LIVING IN SECRET by Cristina Salat

LIVING IN SECRET

Age Range: 11 - 14
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KIRKUS REVIEW

 After six years in her father's custody, Amelia, 12, escapes through a window at three a.m. to live with Mom and Janey, whose lesbian bond is in its ninth year. At first, Mom stays in New York to confuse Dad's detective while Amelia and Janey fly to San Francisco and set up house under new names; Amelia describes the anxious care required to keep their stories consistent and avoid attention. Though she doesn't go to school (they hire a tutor), she becomes close to a girl she meets at the library, but it's not an easy friendship: Elizabeth reads Amelia's secretiveness as racism (Amelia's not sure about bringing Elizabeth home, but it's not because she's black) or as lack of trust. Eventually, Amelia confides in her friend, and Elizabeth holds true (though her nice, strict parents have their prejudices). Then the detective tracks them down, and--forcibly and under threat of prosecution- -Dad takes Amelia back to Long Island, where she manages to make contact with Mom and will probably accept her offer to reopen the custody question in court. Salat's debut is carefully fashioned to present the issues: Amelia has always preferred her mother, whose relationship with Janey is mature, stable, and affectionate; her placement with Dad was a result of homophobia- -his and the court's. The main characters are likable and believable, though not shown in depth; Dad, however, is so one- dimensionally adamant that it's hard to credit Amelia's love for him. Even so, crafted with insight and skill. (Fiction. 11-14)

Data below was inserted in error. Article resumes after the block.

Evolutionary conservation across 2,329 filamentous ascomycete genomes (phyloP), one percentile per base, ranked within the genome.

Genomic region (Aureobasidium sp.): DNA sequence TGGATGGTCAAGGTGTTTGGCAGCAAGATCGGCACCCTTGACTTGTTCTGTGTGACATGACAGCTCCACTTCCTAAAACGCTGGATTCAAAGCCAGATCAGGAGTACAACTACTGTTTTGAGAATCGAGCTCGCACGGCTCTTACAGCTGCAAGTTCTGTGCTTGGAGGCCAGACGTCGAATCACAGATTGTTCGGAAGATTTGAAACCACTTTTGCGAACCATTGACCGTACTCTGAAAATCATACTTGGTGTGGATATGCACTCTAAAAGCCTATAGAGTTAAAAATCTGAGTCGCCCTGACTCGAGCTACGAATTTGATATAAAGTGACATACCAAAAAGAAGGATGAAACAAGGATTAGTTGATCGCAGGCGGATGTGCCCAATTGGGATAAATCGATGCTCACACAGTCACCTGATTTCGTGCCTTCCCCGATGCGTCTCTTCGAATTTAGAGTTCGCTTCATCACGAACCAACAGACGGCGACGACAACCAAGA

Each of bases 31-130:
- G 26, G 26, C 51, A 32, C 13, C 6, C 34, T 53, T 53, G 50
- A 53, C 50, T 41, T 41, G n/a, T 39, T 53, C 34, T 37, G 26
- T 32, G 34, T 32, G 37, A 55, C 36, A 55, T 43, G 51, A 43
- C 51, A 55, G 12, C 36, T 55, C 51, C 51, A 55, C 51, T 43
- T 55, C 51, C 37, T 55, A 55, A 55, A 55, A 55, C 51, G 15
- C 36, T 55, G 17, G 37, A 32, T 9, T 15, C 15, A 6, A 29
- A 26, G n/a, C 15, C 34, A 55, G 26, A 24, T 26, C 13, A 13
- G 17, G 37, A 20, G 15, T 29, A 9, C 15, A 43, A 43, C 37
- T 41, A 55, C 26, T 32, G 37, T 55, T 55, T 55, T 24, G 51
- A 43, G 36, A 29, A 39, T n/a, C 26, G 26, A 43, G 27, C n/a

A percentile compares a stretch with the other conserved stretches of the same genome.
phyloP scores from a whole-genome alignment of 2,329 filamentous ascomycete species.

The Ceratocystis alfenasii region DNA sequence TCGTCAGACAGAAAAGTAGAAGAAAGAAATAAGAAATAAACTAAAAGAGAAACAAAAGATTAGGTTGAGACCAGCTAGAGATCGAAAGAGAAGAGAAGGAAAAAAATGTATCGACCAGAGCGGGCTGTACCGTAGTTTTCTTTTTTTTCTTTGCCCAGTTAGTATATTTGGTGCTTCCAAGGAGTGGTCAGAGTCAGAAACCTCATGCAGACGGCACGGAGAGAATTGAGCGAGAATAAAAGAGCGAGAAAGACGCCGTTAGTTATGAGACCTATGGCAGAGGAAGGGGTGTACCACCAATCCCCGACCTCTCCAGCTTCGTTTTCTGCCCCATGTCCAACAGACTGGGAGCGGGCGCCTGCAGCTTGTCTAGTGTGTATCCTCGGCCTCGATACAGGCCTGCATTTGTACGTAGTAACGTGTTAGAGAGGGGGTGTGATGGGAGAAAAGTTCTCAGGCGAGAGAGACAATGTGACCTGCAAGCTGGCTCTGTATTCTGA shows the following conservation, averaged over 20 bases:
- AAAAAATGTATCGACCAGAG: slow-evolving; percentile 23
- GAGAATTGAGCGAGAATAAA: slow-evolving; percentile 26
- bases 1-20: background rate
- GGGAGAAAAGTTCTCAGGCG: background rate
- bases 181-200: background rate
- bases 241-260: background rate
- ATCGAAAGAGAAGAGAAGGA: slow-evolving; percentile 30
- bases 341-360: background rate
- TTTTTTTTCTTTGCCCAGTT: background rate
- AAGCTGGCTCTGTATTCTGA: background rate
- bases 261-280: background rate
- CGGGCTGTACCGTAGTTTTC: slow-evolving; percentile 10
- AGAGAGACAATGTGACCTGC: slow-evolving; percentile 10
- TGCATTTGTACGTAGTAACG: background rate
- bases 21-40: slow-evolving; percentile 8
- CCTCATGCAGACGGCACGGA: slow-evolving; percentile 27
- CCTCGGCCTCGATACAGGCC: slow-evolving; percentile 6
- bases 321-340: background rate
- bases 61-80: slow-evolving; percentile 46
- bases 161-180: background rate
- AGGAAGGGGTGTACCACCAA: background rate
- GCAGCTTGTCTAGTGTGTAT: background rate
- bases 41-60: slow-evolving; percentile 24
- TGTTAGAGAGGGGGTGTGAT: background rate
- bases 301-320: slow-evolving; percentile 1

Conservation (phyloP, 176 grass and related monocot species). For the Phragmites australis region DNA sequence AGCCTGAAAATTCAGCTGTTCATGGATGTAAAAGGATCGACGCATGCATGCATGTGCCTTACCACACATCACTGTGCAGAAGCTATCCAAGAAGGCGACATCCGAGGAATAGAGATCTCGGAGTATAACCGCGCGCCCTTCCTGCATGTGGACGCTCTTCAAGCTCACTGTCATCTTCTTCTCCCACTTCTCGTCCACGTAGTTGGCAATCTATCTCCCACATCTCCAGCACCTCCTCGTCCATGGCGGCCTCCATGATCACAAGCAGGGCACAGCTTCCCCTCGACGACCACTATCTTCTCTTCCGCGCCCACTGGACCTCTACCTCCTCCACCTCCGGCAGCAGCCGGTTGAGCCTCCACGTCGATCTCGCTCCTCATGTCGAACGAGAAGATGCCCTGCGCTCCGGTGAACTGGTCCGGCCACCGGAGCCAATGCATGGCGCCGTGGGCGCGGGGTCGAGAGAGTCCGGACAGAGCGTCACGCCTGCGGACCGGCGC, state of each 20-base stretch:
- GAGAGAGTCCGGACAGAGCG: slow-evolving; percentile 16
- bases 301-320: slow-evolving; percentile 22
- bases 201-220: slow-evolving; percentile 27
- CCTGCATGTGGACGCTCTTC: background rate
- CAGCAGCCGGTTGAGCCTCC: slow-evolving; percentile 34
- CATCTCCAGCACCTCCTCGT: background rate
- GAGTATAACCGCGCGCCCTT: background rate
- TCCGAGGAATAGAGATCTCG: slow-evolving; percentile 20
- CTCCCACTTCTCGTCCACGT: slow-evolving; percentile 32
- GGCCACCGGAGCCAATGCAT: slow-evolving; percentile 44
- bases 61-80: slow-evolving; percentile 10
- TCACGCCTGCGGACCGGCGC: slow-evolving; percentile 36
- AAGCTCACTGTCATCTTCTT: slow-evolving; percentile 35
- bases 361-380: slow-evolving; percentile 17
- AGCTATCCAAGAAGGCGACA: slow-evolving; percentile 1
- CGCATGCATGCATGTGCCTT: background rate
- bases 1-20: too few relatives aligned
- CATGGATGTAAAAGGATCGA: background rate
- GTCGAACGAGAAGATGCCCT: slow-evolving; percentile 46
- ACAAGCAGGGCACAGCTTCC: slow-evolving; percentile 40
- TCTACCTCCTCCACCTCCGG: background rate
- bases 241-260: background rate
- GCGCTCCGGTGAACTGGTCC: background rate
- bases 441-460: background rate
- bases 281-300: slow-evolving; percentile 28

Pub Date: Feb. 1st, 1993
ISBN: 0-553-08670-7
Page count: 184pp
Publisher: Bantam
Review Posted Online:
Kirkus Reviews Issue: Feb. 1st, 1993